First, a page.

The platinum foil had to be prepared before the porcelain build-up could be applied (Figure 5). GC Initial™ (GC America; www.gcamerica.com) porcelain was applied to the dentinal area, as well as placed to get some side-effect enamel (Figure 6). In the next step, GC Initial cervical translucency modifier was applied (Figure 7). The eight finished veneers fabricated by using the multi-layering technique are displayed on a mirror (Figure 8). Measuring the veneers with a caliper reveals their contact lens-like thinness, 0.2 mm in the lateral areas and 0.3 mm in the body of the veneer (Figure 9).
The veneers for teeth Nos. 8 and 9 were tried in the mouth for fit and appearance (Figure 10). After the patient approved the two centrals, teeth Nos. 9 through 12 were tried in with a water-soluble try-in paste and evaluated by the patient for any possible changes that he would like accomplished before final cementation (Figure 11). After final approval, the teeth were pumiced, etched, and bonded into place (Figure 12).
In a photograph taken while looking down over the top of the patient’s head, the beautiful thin margins are clearly evident (Figure 13). One of the clinician’s main concerns about this case was the marginal thickness, but the technician found that he could reach natural tooth form because the previous gingival area was under-contoured. Figure 14 shows the finished restorations immediately after cementation, and Figure 15 is a portrait of the patient.
No-preparation veneers are a sought-after treatment for esthetic smile improvement. There are several reasons for this popularity. Obviously, the lack of preparation is one; this alone is a psychological bonus for the patient. With minimal or no preparation, there is no temporization involved, which is a plus for the patient, too, because most patients do not care for anesthetization. But when the clinician considers the amount of preparation necessary for a porcelain veneer, he or she must keep in mind the patient’s goal, as well as the cant, lip position and fullness, color, incisal edge position, tooth contours, and occlusion.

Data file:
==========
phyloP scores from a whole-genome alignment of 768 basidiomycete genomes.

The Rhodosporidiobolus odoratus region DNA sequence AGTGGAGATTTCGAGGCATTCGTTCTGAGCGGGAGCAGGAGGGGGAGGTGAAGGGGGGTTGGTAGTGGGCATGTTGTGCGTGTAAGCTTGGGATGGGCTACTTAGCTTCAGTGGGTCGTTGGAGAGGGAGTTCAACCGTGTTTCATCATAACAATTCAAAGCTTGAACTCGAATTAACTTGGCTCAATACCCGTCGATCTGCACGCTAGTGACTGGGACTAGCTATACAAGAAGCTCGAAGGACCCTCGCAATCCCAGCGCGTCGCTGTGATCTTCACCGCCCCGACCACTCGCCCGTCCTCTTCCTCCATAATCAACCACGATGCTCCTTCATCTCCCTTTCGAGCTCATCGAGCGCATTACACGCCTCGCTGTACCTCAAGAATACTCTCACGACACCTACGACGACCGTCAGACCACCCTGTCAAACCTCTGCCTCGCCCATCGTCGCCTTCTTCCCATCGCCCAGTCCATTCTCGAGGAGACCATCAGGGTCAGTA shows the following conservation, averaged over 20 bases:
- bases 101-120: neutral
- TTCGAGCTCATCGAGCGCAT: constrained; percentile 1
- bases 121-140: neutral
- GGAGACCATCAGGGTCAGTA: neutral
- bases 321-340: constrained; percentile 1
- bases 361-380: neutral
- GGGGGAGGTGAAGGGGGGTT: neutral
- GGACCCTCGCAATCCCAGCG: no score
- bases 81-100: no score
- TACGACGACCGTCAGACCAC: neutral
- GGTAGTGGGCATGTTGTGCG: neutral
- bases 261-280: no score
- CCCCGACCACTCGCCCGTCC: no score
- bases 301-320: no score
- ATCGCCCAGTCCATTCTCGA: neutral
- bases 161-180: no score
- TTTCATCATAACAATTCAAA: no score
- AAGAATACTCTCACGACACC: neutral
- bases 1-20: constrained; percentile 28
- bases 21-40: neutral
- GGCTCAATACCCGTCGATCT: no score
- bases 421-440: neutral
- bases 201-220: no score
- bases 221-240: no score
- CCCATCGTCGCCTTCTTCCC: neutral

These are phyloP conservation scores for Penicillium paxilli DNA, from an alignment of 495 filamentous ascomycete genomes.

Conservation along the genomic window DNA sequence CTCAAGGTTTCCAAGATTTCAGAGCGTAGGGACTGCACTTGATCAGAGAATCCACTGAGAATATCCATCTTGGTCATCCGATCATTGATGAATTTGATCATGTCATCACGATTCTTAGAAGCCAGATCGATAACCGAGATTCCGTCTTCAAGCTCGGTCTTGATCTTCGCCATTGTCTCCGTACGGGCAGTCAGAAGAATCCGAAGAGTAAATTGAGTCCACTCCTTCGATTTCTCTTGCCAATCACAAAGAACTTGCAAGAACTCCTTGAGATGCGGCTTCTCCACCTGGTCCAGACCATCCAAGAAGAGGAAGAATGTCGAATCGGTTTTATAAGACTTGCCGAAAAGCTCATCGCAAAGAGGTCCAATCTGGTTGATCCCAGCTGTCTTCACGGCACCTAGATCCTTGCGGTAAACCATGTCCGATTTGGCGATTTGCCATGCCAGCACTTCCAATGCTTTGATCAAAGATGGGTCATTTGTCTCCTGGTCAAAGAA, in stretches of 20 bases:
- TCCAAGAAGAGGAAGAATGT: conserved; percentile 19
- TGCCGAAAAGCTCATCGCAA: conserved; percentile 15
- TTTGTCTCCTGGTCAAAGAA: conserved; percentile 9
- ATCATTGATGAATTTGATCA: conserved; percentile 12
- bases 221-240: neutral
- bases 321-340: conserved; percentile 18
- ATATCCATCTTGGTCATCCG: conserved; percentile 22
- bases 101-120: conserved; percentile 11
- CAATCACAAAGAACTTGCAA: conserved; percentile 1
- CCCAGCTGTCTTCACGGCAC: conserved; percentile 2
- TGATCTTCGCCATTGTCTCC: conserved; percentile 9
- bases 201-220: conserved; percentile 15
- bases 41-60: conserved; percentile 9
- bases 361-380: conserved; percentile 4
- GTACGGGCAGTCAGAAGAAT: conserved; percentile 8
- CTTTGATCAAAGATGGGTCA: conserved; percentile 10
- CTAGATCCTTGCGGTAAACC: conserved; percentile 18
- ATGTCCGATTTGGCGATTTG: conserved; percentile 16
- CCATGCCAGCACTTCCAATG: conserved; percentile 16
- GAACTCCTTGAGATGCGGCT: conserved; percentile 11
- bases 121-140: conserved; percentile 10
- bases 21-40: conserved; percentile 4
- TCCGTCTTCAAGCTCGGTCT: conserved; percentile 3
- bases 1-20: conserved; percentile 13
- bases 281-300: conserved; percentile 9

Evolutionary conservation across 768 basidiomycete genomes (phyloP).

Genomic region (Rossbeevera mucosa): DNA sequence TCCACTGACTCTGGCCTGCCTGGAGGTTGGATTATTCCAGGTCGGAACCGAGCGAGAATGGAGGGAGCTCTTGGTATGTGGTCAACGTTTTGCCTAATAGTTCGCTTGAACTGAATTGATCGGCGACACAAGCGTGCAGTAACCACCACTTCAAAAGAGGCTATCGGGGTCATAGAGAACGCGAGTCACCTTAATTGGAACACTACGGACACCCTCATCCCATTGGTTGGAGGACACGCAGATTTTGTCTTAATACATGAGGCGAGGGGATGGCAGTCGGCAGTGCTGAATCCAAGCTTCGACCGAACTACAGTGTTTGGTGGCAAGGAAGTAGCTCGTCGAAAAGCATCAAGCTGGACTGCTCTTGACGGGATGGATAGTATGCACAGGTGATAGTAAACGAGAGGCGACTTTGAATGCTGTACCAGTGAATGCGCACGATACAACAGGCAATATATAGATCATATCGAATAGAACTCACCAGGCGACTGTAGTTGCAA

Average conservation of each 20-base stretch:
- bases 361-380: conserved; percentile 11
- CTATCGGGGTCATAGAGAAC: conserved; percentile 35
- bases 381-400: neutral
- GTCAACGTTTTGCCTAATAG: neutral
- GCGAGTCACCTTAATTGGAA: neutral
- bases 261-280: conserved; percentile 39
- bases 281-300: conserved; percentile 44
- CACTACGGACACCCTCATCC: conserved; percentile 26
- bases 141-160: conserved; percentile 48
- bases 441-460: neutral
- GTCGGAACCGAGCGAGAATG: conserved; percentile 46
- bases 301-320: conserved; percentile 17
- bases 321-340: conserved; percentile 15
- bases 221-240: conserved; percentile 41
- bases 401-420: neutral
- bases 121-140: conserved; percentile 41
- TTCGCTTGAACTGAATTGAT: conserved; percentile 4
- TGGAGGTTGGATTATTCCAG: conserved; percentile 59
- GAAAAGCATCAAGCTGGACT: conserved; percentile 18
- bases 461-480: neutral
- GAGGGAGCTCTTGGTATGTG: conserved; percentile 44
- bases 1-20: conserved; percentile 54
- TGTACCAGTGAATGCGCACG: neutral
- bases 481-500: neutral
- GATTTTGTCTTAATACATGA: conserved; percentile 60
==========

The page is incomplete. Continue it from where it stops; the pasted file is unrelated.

Often, patients cannot really describe what they want to accomplish by having veneers placed on their teeth. If they are looking for opal and clear translucency and mamelon, this cannot be accomplished with no or minimum preparation. A traditional preparation will be needed to create this illusion.
Conversely, for simple two-color veneers, no preparation will have close to the same effect as a traditional preparation. Everyone will be pleased with the results if that is the look they are interested in. It all depends on the perception of the patient and the clinician as to how they will view the final outcome and whether or not they will both be satisfied.
About the Authors
A. T. Klemma, DDS
Luke Kahng, CDT
LSK121 Oral Prosthetics